One All the Way (2021) - Montauk Film Festival - Winner of the "Social & Cultural Short" Award
In his 2016 feature Paterson, indie legend Jim Jarmusch follows the daily hum drum of a poet bus driver (played by Adam Driver) as he eats sandwiches from his lunchbox, walks his bulldog, and eavesdrops on his passengers along his route in Paterson, New Jersey. There's no shootouts or break-ups; there's a morning alarm clock, a spaghetti dinner with one's wife, a beer with a bartender friend after work. These are the tiny poetic moments of settled life in an industrial American town.
I was reminded again of Paterson, New Jersey and those passing moments as I watched Dave Baram's One All the Way (2021) at the Montauk Film Festival. The 25-min short follows a friend group of three elderly hotdog enthusiasts as they tour Paterson for the perfect Hot Texas Weiner and reminisce on the old days. At first, the story seems like a lighthearted food crawl with 83 year old Harry and his friends Ron and Larry. Soon, however, the three friends begin to lament the changes in their town.
The city of Paterson is past its glory days as the manufacturing mecca of the Rust Belt. Other movies have documented the decay of the American industry: Netflix's American Factory (2019) shows a version of this in the General Motors heartland of Ohio while 1989 film Roger & Me and Ben Hamper's 1991 book Rivethead: Tales from the Assembly Line offer the same view of Flint, Michigan. Economists still argue over the cause (globalization, the offshoring of labor, automation, the stagnation of wages and rise in the cost of living, healthcare, and education, or even the corruption of Washington) but one thing is clear: the way of life of Harry, Ron, and Larry is no more, and with it, the spirit and connectivity of their hometown is in decline.
This is the trend which propelled Trump to the presidency; people long for the golden age of the mid-century American middle class when jobs at factories and restaurants supported the lifestyle of Jarmusch's Paterson for millions of Americans. Yet even in that film, the mostly idyllic Paterson showed wear and tear, like when a group of bandana-wearing tough guys tell Adam Driver's character that people in the neighborhood would like to steal his dog. When Driver walks through the factory near the Paterson Great Falls, we see the cracks and ruins of old homes, the infrastructure of urban poverty.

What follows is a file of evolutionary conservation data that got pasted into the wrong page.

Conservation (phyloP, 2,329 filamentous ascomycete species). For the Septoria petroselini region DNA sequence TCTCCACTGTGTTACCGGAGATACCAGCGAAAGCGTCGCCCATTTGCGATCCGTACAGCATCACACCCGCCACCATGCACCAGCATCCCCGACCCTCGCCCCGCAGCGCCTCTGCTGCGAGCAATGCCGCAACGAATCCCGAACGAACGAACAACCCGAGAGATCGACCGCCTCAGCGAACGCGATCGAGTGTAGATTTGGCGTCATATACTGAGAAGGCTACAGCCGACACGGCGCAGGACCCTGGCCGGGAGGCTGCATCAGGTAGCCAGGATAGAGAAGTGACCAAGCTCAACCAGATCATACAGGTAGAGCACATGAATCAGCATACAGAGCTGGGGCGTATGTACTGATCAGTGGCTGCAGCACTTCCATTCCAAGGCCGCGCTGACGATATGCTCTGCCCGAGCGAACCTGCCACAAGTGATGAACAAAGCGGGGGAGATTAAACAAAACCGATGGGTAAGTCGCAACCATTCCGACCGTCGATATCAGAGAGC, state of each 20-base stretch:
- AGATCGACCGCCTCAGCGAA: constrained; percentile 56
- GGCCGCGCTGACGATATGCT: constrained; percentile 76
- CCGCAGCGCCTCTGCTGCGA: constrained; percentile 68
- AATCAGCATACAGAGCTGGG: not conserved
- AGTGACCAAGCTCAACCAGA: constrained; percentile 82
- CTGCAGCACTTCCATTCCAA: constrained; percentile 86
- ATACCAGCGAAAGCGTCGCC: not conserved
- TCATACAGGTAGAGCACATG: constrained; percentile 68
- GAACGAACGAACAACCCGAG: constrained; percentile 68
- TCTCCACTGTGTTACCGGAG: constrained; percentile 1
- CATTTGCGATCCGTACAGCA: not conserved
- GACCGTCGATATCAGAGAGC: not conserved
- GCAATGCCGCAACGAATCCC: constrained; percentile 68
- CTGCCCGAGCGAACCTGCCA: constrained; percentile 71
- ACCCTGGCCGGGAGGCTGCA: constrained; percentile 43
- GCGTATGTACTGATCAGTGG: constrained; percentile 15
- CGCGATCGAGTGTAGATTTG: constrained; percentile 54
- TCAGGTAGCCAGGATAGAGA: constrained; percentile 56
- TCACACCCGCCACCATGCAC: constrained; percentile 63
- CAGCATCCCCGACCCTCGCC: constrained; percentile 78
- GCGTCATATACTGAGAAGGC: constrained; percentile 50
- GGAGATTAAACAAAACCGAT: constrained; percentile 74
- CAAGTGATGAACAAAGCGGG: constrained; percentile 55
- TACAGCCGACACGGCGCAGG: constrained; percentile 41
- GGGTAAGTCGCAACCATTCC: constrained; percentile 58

This decay is told through personal narratives in One All the Way. Harry and his pals meet with real historians and immigrant owners of classic establishments to learn that over time each hotdog joint closed down, including the one in which Harry proposed to his wife years ago, and became replaced by franchises like Burger King. When the factories shut down, the jobs went with them and a whole class of people were upended. We're shown a drone shot of the ruins of a baseball stadium where Harry used to play alongside his stories of romantic days of yore. It's a tragedy but the guys don't feel pity, they just hope that change is on the way, change for Paterson and for thousands of cities like it across America.
It's a thoughtful-provoking movie, one which raises many questions about the future of a country while paying homage to a wave of Greek and Italian immigrants who cultivated a robust way of life that now seems to be gone. It's light on lecturing and finger pointing and heavy on emotional understanding and preservation. But people like 83 year old Harry (eternally optimistic, quick to a joke, charmingly kind) and his friends resist the decay and show the resilience of a post-Fordist country fractured by economic forces beyond their control. Harry seems to beam with the hope of an entire country. 4/5 stars, a powerful documentary that is equal parts heartfelt and worrisome.
This piece was originally published on Nest by Tamara, an interior design and lifestyle journal. The 3rd Annual Montauk Film Festival was held Saturday, July 23rd to Sunday, July 31st in Montauk, Long Island at various venues. Visit here to learn more.